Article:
Archive | January, 2013

Cardamom Madeleines

23 Jan

Do you ever sit down with yourself and think, “What would I have said a year ago if someone had told me that I would be where I am now?”  I like to imagine going back in time and kicking around with past Kate.  This time last year, I was a newly minted political science major freshman.  So I imagine going back in time and saying, “Yo, listen.  You are definitely in the right major.  This time next year you will have your very own faculty advisor and you will be head-over-heels for China.  Also, you’ll be doing an independent study, which is practically graduate school work, with one very cool lady.  It’ll be about Sino-Japanese economics and the environment.

“I’ll let that one sink in.  Okay, and also, you’ll have an apartment with a loft bed, but more importantly, you’ll have a longboard and a leopard print coat.  Things are going to change, my friend.”

And past Kate would laugh and be like, “China?  I thought I was doing Western Europe?  Also, longboard?  What?  What apartment?”

My point being, so much has changed in the last year.  Wow.


So the morning I made these, I woke up and thought, “Today is a day for madeleines.”  I am also obsessed with cardamoms, so a quick Googlefest brought me to Martha Stewart, where I poached this recipe.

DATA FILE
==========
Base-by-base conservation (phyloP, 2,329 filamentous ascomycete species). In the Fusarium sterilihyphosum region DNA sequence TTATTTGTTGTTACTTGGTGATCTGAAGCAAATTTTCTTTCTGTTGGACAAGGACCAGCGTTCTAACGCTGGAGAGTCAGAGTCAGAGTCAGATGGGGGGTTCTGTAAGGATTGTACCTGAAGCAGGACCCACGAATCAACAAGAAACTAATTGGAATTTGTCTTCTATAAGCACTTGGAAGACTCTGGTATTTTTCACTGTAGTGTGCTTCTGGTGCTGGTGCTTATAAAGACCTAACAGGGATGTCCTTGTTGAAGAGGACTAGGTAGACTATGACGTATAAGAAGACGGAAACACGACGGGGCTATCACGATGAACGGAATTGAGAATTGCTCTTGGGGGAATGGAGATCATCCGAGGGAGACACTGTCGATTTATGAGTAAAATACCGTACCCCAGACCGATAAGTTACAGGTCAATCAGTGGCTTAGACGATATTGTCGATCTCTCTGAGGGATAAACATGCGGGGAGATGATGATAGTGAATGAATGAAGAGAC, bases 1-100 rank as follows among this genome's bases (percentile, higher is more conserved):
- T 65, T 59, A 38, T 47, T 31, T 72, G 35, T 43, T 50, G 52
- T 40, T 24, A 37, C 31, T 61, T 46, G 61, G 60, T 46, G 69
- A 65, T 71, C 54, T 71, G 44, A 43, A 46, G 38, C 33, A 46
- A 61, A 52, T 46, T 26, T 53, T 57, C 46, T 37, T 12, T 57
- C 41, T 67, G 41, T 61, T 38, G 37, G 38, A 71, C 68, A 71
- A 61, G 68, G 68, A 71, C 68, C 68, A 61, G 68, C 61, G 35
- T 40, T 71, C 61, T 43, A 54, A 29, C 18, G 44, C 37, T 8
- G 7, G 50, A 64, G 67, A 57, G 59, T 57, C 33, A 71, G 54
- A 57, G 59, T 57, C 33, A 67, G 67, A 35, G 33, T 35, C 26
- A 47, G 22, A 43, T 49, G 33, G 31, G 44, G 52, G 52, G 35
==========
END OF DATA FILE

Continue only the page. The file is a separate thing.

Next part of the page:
• 1/2 stick butter (1/4 cup)
  • 1 tbsp honey (I had super fancy-ass honey, but I GUESS you could use that shit that comes in a bottle shaped like a bear.  You know, if you have no standards.)
  • 1 tsp vanilla
  • 3/4 cups flour
  • 1 tsp baking powder
  • 3/4 tsp ground cardamom
  • 1/4 tsp salt
  • 1/4 cup sugar
  • 2 large eggs


Melt butter in a tiny pot.  Remove from heat and stir in honey and vanilla.  Let that hang out until it’s cool.  In the meantime, prepare the rest of the batter.


In a small bowl, stir together the flour, baking powder, cardamom, and salt.


Preheat oven to 325 minutes while you whisk together the eggs and sugar.  Fold in the flour mixture until combined, and then stir in the butter mixture until combined as well.  Wrap with cling film and refrigerate for half an hour.

When you pour the batter into your greased molds, fill them only halfway.  Even if it doesn’t seem like enough.  Because they puff up like mad.


I always make little mutant madeleines in the first batch.


There we go.

Bake for 7-8 minutes until they look like the ones in the picture.

Martha Stewart also includes a recipe for orange glaze, but I didn’t make that because I had no oranges.  If you’re bent on citrus, though, check out the link above.

Sadly, I have no book recommendation this time because I no longer read.  I only research.  We have reached that point in the quarter.  It’s only three weeks in, you say!  How can you be so swamped!

To which I reply, such is the life of an over-achiever.

However, I did read a comic called Take What You Can Carry about a juvenile delinquent in the present day and a young Japanese American who ended up in an internment camp in WWII.  It’s very good and very short and very worth your time.


Vanilla Cupcakes with Buttercream Frosting

15 Jan